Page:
PhD Public Health and Health Systems, 2016-2020
My most recent work explores the means by which Grindr – the most popular geosocial networking application (or dating app) among gay, bisexual, and other men who have sex with men – influences users’ body image and body satisfaction. Through thematic analysis of in-depth interview data, our team identified three primary social-psychological mechanisms at play: weight stigma, sexual objectification, and social comparison. In each case, user attitudes and behaviours interact with app-specific features to affect bodily perceptions in a way that differs in form or intensity from social influence via offline exchanges. Participants also identified several protective factors and coping strategies which suggest the relationship between Grindr and body image is dependent on a number of complex interactions between technology, user, and environment.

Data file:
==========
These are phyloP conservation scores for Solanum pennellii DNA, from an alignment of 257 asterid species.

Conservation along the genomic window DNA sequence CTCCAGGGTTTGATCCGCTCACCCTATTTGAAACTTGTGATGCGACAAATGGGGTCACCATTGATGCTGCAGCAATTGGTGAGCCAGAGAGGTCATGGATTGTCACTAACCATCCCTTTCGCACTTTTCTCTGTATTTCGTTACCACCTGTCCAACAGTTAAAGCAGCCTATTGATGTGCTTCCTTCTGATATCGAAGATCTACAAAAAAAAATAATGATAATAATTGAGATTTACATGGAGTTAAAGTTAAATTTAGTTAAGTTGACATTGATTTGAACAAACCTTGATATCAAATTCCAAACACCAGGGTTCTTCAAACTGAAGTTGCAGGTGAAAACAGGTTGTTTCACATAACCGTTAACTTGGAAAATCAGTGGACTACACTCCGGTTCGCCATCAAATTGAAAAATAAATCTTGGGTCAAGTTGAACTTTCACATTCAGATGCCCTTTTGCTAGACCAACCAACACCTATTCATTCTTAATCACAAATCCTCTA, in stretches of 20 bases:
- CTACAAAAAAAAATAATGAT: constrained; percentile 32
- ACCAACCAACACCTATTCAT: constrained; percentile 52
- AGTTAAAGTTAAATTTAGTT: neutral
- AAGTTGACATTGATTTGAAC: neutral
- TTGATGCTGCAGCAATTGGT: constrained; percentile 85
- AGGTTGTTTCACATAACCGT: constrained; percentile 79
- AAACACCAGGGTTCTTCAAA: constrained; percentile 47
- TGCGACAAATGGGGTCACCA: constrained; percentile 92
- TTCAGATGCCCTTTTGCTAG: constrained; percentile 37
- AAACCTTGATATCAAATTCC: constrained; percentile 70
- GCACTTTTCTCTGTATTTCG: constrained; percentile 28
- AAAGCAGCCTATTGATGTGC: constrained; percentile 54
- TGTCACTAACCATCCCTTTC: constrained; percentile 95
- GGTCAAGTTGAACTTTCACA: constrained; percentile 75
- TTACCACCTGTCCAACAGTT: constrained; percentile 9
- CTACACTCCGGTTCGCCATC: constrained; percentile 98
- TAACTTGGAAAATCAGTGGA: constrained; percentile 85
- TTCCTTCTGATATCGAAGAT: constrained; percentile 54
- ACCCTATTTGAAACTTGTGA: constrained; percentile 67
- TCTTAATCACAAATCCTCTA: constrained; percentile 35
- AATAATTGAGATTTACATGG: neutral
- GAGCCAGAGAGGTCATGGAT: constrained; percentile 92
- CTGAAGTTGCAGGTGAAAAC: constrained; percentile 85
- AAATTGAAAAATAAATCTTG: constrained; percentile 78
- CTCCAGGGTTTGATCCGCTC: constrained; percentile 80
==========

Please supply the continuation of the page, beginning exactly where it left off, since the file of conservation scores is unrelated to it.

My time in the School of Public Health and Health Systems (SPHHS)
Few departments rival SPHHS in terms of disciplinary breadth. Where else will you find a symbolic interactionist investigating the socially-performed character of pregnancy while a neurobiologist prepares brain cell cultures just next door? As someone who employs predominantly qualitative, constructivist methods to study issues affecting historically marginalized and/or oppressed populations, I’m thankful to have the collegial and administrative support here to carry out my work which in other academic environments might be unduly treated as niche, boutique, or unexacting.